Revenue Up, Piracy Down: Has the Music Industry Finally Turned a Corner?

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Close up of earbuds

Fourteen years after Napster upended the music industry’s financial model, it may finally be time for record labels to start singing a happier tune. Sales are up, piracy is down, and new revenue streams may help the industry finally claw its way back to economic prosperity.

Global recorded music revenues in 2012 increased for the first time since 1999, up 0.3% to $16.5 billion, according to a report by International Federation of the Phonographic Industry. Leading the recovery with 9% growth to $5.6 billion total were digital sales, which include direct sales on platforms like iTunes and revenue generated from streaming services like Spotify.

The industry still has a long way to go to return to the boom-times of the ‘90s, when total revenues were close to $30 billion. But there are signs that listening habits have shifted enough for the industry to begin envisioning a more stable future, even if it’s unlikely to be as lucrative as the past.

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Piracy, for instance, continued to decline in 2012, according to a survey by the NPD Group. About one in ten American Internet users downloaded music through a peer-to-peer network in 2012 — think bitTorrent or the now-defunct LimeWire — compared to one in five when the phenomenon peaked in 2005.

To eradicate the last of the pirates, the industry is placing its hopes in the newly launched Copyright Alert System. Developed in concert with the big Internet Service Providers, the new system allows copyright holders to flag an IP address that’s illegally downloading content. The Internet user then faces an incremental series of punishments from the ISP, ranging from educational videos about copyright law to a throttled Internet connection. That’s a lot less harsh — but, the industry hopes, more effective — than the multi-million-dollar lawsuits the Recording Industry Association of America regularly doled out post-Napster in a failed attempt at deterrence.

The main reason piracy is already falling out of vogue, however, has little to do with users becoming more aware of the law or fearing punishment. Forty percent of respondents to the NPD survey who decreased their illegal file-sharing said they did so because of access to legal streaming services like Pandora and Spotify, which are easier to use and don’t present the threat of spyware or viruses.

At the same time, streaming is slowly but surely gaining financial importance for the industry. According to the IFPI report, there are currently about 20 million paying subscribers to music streaming services worldwide, and the dollars they generate account for about 10% of all digital music revenue. (That’s still a small sum compared to digital downloads, which topped 4.5 billion total units last year, amounting to more than two thirds of total digital revenue.)

“To what extent can the industry keep paid digital revenues up—the iTunes method of buying a track, buying an album?” asks Russ Crupnick, senior vice president of industry analysis at NPD. “That’s going to be very important in the next three to five years.”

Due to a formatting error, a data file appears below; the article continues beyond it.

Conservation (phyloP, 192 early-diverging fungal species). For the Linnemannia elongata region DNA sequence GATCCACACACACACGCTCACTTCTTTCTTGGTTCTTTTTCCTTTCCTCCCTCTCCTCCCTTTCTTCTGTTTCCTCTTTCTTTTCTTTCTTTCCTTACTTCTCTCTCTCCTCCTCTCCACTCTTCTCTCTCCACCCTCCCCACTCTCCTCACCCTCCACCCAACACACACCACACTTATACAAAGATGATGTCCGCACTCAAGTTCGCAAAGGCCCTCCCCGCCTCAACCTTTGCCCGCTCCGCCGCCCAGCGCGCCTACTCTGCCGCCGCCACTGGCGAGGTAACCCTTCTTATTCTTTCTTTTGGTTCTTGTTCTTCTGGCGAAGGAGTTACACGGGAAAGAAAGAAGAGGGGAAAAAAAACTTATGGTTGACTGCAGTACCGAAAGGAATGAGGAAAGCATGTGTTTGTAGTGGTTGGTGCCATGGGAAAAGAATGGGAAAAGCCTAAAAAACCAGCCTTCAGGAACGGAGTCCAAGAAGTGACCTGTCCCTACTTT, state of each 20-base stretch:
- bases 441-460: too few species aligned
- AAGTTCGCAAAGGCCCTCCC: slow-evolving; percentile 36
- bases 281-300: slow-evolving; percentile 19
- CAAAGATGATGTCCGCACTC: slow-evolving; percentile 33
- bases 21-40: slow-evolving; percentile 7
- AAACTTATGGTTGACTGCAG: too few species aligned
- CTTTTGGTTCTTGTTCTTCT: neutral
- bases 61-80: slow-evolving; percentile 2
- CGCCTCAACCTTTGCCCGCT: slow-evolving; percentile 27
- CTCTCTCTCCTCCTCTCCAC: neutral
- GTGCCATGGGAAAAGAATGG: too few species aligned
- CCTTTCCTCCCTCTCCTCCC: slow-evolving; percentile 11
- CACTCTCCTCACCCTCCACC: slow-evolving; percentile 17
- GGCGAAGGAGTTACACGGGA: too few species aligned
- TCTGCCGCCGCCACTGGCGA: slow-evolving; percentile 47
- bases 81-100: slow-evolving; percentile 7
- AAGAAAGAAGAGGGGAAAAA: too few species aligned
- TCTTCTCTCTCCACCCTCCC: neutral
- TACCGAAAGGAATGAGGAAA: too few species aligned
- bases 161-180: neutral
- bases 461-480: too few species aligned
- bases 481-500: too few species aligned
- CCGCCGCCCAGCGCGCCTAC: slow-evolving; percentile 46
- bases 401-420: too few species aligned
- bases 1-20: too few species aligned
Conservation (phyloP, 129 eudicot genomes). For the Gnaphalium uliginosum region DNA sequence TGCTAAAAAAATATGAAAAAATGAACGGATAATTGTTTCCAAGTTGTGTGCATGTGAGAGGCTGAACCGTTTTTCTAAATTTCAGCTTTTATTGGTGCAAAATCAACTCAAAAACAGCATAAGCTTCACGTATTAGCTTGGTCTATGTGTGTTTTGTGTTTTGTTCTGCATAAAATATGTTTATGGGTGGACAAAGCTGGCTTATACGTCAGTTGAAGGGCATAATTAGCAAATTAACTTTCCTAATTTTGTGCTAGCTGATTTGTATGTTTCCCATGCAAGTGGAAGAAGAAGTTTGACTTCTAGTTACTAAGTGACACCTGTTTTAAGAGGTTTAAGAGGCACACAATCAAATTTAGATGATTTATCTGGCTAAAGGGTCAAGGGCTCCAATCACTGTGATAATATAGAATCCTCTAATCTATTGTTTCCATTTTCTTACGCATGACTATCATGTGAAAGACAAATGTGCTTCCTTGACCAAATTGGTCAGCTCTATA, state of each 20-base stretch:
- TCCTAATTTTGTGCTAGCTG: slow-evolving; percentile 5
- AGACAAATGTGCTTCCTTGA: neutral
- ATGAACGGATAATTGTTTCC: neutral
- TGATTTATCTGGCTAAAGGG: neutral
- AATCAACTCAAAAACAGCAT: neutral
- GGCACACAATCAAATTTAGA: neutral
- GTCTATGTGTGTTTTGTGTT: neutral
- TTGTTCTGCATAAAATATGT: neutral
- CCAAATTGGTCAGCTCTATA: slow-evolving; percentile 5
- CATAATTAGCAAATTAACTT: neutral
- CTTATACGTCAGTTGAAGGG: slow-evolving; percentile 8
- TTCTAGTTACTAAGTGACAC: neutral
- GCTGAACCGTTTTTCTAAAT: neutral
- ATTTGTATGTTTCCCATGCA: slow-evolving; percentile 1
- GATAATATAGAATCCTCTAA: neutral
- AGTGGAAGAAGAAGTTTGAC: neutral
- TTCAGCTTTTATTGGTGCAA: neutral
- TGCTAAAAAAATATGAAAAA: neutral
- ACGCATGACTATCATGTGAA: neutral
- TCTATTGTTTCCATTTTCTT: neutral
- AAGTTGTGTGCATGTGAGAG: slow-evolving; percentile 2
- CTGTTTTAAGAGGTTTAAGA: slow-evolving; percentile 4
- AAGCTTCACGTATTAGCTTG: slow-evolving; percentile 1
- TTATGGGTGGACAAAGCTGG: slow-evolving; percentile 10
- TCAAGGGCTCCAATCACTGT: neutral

So far, digital sales and digital streaming have coexisted peacefully. Even as Spotify grew to 20 million worldwide users in 2012 and Pandora reached 60 million users in the U.S., total music purchases increased in the U.S. year-over-year. But the streaming sector is poised to get a lot more crowded in 2013—Beats Audio, the company behind the popular Dr. Dre headphones, has a streaming service in the works, and both Apple and Google are rumored to have designs on the space.

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Might mass adoption of streaming services undermine the digital in-roads the industry has spent a decade building? It’s the musicians themselves that stand to lose the most from further disruption. While artists earn between 7 and 10 cents for a song downloaded on iTunes, a Spotify stream is worth only a fraction of a penny, according to The New York Times. “That’s one of the things that’s going to be a problem in the future, if more people don’t feel the need to own everything,” says E. Michael Harrington, a music business professor and member of the Future of Music Coalition Advisory Board. “People 40 and over might kind of want both…but a lot of people are just satisfied to say ‘I can access it.’”

To keep overall industry revenue from slipping again as streaming becomes more popular, it will be critical for freemium services to convince more users to shell out cash for extra features. Spotify currently converts 20% of its free users to premium subscribers, according to the report.

The industry’s financial recovery will probably continue, Harrington says, but there are still many questions about the digital future. Pandora, for instance, is lobbying the government for the ability to lower its royalty rates, while many in the industry (and in Congress) believe terrestrial radio stations should have to pay royalties to performers. These are thorny issues the industry will have to address soon because there’s no going back to the days of $15 CDs after consumers have gotten a taste of all music, anywhere, on any device. “People are too used to it now,” he says. “It’s sustainable because it has to be.”